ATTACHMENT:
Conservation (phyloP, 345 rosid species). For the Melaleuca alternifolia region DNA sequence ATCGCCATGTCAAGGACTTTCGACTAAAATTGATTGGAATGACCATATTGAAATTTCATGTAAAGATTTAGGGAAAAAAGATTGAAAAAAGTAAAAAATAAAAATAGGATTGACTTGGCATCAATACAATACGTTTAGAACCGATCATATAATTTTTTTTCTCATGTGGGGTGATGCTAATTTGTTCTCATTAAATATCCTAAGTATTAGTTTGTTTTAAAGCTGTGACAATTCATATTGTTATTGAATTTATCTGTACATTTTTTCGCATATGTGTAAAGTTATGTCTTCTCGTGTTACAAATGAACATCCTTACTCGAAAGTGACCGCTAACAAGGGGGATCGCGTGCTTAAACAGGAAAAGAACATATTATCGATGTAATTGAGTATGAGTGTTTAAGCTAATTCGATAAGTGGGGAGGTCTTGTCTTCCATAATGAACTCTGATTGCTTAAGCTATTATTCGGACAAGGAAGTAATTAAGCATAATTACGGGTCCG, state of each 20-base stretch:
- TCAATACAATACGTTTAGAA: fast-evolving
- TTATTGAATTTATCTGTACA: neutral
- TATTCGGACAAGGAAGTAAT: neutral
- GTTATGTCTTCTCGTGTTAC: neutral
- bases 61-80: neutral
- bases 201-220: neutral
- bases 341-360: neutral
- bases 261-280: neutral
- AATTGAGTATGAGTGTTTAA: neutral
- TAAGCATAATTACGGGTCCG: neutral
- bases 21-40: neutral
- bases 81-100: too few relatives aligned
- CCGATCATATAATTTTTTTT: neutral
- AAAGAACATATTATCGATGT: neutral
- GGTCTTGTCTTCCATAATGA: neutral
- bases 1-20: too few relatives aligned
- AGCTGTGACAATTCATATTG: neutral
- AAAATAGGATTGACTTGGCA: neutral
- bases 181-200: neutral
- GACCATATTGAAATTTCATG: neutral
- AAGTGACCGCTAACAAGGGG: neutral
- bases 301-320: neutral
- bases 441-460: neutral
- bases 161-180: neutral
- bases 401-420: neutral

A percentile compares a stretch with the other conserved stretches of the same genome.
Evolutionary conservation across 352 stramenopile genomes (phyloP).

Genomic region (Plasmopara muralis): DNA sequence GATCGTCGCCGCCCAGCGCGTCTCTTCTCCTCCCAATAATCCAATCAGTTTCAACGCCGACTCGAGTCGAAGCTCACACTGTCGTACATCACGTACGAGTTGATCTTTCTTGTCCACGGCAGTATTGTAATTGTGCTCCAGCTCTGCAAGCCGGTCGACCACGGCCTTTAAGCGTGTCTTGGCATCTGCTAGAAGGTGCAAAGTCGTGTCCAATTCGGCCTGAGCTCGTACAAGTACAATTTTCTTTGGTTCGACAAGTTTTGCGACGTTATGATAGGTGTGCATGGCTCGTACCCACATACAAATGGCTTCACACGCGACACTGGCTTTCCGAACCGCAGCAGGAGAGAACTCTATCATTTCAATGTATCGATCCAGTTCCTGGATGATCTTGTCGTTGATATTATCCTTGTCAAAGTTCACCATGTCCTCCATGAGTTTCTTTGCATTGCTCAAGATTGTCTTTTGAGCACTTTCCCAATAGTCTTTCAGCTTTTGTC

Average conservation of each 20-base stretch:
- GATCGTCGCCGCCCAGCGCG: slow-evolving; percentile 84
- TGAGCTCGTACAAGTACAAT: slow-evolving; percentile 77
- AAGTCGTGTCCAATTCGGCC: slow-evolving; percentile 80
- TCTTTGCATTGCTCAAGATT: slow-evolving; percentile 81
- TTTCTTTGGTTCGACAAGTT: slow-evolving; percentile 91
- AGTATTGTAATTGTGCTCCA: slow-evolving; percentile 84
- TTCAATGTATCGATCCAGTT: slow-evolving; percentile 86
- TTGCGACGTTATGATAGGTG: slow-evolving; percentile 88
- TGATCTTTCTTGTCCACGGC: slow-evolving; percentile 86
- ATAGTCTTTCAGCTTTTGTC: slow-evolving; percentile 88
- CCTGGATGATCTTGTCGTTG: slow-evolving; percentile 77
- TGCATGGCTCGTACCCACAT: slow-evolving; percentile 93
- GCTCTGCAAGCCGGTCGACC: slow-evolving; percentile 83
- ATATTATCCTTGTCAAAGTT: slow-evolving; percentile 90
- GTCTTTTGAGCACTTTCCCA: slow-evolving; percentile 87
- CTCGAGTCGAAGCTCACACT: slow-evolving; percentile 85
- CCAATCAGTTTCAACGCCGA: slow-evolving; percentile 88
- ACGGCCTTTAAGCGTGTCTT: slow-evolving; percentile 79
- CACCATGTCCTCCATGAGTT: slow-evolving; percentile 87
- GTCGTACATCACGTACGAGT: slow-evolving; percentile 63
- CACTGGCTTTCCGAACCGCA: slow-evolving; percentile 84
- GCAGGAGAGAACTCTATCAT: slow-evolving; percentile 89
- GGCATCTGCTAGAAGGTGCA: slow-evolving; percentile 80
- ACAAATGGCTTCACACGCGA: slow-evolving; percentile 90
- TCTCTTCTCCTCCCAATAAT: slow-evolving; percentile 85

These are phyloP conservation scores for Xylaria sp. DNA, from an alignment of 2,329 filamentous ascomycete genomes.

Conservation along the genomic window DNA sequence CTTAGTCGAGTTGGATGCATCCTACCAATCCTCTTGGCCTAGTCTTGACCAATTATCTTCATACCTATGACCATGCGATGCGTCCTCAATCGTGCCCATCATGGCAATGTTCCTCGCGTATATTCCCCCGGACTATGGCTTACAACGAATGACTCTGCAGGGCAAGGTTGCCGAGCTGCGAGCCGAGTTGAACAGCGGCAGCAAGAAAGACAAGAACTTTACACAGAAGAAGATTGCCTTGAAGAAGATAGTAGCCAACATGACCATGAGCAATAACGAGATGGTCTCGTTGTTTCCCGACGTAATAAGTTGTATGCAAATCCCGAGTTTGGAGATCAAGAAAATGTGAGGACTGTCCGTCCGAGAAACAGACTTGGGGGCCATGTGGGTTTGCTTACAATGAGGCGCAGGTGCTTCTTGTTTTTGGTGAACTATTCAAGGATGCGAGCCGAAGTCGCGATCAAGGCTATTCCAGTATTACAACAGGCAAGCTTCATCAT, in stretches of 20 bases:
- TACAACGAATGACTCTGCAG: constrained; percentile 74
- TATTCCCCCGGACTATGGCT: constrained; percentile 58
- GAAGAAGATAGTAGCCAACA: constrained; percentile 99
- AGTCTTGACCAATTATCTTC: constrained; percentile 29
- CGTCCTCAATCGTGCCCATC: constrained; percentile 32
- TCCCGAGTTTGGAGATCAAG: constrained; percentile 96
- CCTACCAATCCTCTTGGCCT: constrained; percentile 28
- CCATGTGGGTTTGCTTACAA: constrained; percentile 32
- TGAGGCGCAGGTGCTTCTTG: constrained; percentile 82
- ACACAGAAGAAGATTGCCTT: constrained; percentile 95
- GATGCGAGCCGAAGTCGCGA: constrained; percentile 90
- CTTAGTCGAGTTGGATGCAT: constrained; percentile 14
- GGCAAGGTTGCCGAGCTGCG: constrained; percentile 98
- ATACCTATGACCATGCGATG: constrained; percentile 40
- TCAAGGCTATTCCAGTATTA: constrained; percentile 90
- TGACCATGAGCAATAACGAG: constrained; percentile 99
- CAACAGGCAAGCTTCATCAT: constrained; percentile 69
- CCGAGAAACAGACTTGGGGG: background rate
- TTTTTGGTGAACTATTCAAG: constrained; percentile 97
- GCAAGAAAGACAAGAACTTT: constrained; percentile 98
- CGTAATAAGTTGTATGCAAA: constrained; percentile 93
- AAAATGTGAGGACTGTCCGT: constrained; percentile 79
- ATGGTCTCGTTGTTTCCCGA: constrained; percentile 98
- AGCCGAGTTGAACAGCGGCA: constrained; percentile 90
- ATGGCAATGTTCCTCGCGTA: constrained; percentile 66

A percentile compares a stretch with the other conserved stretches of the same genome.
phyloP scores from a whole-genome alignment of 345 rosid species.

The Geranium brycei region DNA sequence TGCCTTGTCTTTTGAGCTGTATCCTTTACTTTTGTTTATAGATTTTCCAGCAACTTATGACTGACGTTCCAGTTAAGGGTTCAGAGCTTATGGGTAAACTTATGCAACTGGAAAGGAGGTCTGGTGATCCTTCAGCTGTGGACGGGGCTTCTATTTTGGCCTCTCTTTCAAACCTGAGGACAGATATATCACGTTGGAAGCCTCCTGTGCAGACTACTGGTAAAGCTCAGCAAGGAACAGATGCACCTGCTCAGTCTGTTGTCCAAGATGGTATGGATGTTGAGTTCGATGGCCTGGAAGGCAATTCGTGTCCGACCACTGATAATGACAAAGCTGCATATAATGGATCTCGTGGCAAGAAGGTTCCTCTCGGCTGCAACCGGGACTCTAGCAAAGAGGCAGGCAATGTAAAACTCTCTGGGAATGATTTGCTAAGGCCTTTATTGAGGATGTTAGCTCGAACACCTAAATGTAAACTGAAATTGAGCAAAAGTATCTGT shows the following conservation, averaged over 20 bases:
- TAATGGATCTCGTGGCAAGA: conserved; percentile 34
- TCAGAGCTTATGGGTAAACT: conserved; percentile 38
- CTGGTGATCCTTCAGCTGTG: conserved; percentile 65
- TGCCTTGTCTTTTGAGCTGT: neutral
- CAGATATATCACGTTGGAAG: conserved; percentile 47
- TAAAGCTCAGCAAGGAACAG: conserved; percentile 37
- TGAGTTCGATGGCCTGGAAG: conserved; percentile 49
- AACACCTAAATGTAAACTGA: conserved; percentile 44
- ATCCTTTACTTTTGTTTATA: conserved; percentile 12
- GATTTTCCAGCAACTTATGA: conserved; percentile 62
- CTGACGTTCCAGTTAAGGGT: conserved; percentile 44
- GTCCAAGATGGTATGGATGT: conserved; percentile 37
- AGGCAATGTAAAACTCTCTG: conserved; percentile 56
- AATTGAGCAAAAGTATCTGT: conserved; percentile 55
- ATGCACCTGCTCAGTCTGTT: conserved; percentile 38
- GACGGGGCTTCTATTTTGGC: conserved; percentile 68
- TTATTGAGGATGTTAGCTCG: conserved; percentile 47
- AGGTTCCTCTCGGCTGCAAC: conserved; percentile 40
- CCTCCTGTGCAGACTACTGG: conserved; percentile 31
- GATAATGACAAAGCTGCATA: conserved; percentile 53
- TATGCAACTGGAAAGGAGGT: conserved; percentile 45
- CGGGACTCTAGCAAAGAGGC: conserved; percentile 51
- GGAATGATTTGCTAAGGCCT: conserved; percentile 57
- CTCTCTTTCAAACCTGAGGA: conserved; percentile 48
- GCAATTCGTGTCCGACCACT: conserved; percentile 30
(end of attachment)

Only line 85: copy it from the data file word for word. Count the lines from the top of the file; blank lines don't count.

The Geranium brycei region DNA sequence TGCCTTGTCTTTTGAGCTGTATCCTTTACTTTTGTTTATAGATTTTCCAGCAACTTATGACTGACGTTCCAGTTAAGGGTTCAGAGCTTATGGGTAAACTTATGCAACTGGAAAGGAGGTCTGGTGATCCTTCAGCTGTGGACGGGGCTTCTATTTTGGCCTCTCTTTCAAACCTGAGGACAGATATATCACGTTGGAAGCCTCCTGTGCAGACTACTGGTAAAGCTCAGCAAGGAACAGATGCACCTGCTCAGTCTGTTGTCCAAGATGGTATGGATGTTGAGTTCGATGGCCTGGAAGGCAATTCGTGTCCGACCACTGATAATGACAAAGCTGCATATAATGGATCTCGTGGCAAGAAGGTTCCTCTCGGCTGCAACCGGGACTCTAGCAAAGAGGCAGGCAATGTAAAACTCTCTGGGAATGATTTGCTAAGGCCTTTATTGAGGATGTTAGCTCGAACACCTAAATGTAAACTGAAATTGAGCAAAAGTATCTGT shows the following conservation, averaged over 20 bases: